Cablevision: Free Retrans Market Means No Must-Buy, Syndex or Free Spectrum

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Cablevision COO Tom Rutledge plans to tell legislators Wednesday that Federal Communications Commission action to "fix or scrap" the retransmission-consent regime is imperative.

According to a copy of his prepared testimony for a Senate Communications Subcommittee hearing Nov. 17 on the retransmission consent, Rutledge argues that the negotiations are not free market deals, but are conducted "under an umbrella of statutory provisions and FCC rules that heavily favor the broadcaster over the cable operator or multi-channel video programming distributor (MVPD)."

Rutledge also counts the ways in which cable operators see the government's thumb on the scale in favor of broadcasters. For one, he says, the government has given broadcasters a local monopoly by not allowing cable operators to import "must-have programming" from affiliates outside their market.

Then there is are the must-carry rules, or as cable sees it, must-buy rules, since "government rules require that every one of our subscribers buy and pay for the broadcast channels as part of any cable service--even if the subscriber doesn't want them and no matter how much money the broadcaster charges us to carry their signal."

Rutledge argues that the rules shield broadcasters from the consequences of their pricing, since subs have to buy the product regardless of that price.

He also points to what cable operators see as the inequity of government rules that prohibit cable operators from pulling TV station signals during sweeps periods when ad rates are set, but allow broadcasters to pull signals before big events like the World Series. Cablevision lost access to Fox signals in Philadelphia and New York last month during part of the 2010 Fall Classic.

In his testimony for the hearing, News Corp. president Chase Carey calls for a marketplace free of government intervention.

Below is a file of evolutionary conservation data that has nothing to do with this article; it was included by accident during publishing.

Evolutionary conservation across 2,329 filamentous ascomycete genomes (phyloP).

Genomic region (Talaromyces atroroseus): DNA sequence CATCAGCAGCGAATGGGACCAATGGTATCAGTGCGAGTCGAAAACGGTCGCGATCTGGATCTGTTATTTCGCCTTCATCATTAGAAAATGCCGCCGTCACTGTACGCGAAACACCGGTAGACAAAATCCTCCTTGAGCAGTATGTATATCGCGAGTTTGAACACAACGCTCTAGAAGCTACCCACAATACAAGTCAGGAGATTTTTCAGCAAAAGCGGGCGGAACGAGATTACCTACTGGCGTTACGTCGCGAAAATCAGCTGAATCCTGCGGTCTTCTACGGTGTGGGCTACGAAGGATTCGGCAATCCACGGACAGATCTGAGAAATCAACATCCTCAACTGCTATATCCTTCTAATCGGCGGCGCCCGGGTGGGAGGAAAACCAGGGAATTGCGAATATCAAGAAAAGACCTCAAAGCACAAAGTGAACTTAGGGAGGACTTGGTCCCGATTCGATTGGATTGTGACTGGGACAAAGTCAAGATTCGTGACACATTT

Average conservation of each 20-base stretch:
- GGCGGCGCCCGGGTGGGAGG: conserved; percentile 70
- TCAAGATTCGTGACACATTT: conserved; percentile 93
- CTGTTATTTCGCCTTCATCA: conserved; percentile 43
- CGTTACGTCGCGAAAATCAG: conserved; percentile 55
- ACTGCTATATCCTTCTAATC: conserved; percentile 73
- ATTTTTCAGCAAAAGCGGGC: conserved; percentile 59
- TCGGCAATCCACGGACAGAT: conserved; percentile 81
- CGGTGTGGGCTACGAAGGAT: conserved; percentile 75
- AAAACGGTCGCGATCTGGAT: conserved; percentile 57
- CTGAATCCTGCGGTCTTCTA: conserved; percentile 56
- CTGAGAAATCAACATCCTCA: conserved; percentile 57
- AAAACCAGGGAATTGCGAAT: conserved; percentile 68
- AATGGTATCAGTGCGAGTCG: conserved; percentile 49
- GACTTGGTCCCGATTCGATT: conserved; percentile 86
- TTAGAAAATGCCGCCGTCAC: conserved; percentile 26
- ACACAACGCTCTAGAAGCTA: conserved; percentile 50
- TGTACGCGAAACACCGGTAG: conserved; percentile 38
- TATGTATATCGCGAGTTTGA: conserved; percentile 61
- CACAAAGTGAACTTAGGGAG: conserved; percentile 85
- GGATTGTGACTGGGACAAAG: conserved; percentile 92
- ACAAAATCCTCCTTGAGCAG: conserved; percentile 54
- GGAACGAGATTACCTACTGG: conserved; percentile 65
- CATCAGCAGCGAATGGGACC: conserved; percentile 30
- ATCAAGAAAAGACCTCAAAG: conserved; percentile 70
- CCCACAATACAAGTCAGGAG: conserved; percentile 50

Rutledge agrees: "We welcome calls to allow a free market, free of this heavy government intervention, to flourish in the broadcast, cable and satellite space. This would mean eliminating free spectrum and special privileges for broadcast, rolling back retransmission consent and must carry, permitting broadcasters to compete, free of rules on 'syndicated exclusivity,' 'network non-duplication,' and 'must buy.' Eliminating these laws would allow a free market to exist, where programming content, distributors and consumers can choose among options without the weight of government intervention.

Unlike Carey, Rutledge does not even mention the recent retrans fight between them, instead he will talkgenerally about the need to reform the system and offering up the following fixes after conceding that getting rid of the regime is a "longer-term goal."

In the short term, he says, the FCC should require all broadcast negotiations be stand-alone, meaning not tied to carriage of other networks. He notes that would prevent a "historic abuse" in which "broadcasters have sought carriage of their affiliated programming networks, increasing the cost of expanded basic service, displacing independent programmers and exacting enormous compensation from cable operators."

Rutledge also wants the government to require that carriage terms be disclosed and not allow broadcasters to charge different prices to different multichannel video providers. The American Cable Association has notably pushed for that condition, arguing its members suffer from discriminatory pricing. ACA teamed with Cablevision, Time Warner Cable and others to petition the FCC to reform retrans.

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The Senate hearing was called by Subcommittee chairman John Kerry (D-Mass.), who has drafted legislation that would allow for FCC-mandated arbitration and standstill agreements to keep TV stations on cable systems during retrans impasses. FCC chairman Julius Genachowski has not endorsed the bill, but he has endorsed Kerry's call for congressional review of the process.

Both Kerry and Genachowski point to the impact of blackouts on consumers as a key reason for reviewing the negotiations and the commission's power over them.

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